In my life, aside from my Facebook friends, I have three people I call my good friends. Two of them I see about once every other month, and the other is my roommate, who I see, if I’m lucky, once a week. I have two jobs where I interact with people regularly, and I have warmer relationships with some and simply professional relationships with others. During my time off, what little of it I get these days, I spend it writing, going for walks in the city, watching movies, and because he absolutely insists, cuddling with my cat. Someone recently expressed concern that I was lonely.
I’m not. This is how I want my life to be. Maybe not working sixty-plus hours a week, but otherwise, like this. Writing is my passion. It means more to me than anything, and it’s a solitary pursuit. Also, I want to watch whatever dumb movie I want to watch without having to negotiate with anyone else. Walking in the city is something that can be done with others, and when she’s available, Nicole does it with me, and we have a great time. I like talking to people and hanging out, but I don’t need to, and after a run of long days at two jobs, I don’t particularly want to.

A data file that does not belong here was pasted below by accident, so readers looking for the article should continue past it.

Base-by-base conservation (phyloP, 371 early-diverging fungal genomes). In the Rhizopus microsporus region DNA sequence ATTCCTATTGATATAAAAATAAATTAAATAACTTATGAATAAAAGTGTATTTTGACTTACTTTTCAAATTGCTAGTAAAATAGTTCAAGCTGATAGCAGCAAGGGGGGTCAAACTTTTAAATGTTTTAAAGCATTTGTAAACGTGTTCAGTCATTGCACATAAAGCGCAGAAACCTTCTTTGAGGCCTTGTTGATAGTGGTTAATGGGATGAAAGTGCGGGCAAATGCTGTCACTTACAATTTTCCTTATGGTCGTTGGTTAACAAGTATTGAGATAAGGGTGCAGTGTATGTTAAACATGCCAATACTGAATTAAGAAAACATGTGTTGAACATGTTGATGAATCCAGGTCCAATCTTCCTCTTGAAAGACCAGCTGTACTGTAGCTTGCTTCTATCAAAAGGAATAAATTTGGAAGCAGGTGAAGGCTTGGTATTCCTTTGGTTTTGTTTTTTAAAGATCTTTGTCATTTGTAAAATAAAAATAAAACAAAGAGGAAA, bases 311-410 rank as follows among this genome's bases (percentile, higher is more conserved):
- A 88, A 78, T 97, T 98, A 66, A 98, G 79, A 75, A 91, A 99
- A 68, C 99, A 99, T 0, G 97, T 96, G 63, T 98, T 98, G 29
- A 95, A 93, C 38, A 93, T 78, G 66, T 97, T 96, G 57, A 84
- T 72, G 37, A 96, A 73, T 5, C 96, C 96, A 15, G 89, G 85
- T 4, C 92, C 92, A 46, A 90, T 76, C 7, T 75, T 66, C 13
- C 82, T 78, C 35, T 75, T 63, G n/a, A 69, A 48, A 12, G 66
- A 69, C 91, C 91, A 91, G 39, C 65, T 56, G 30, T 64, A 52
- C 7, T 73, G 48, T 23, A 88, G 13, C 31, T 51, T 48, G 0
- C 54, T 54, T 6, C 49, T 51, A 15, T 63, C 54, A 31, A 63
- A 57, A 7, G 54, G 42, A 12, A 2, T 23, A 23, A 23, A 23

I think maybe people overestimate the time Kate and I spent together. Toward the end of our marriage, I saw her for, at the most, an hour a day, and she used that time to check Facebook and play Charmed in the background. I was lonely for a long time with her—I didn’t have any friends at all when we were together—and I eventually grew to enjoy my own company. I’d been pretty solitary before that, even during my most social (2002-2003), and by this point with Kate, I had become a hermit. Not all of that has gone away. I don’t want it to.
And so, if you want to hang out, that’s great. I love hanging out with you. If you don’t have the time, that’s too bad, but don’t worry, I’ll be fine. I now have some extra time to work on what I think is the best novel I’ve written so far.
In short, I may be alone most of the time, but I’m not lonely. Not even a little bit.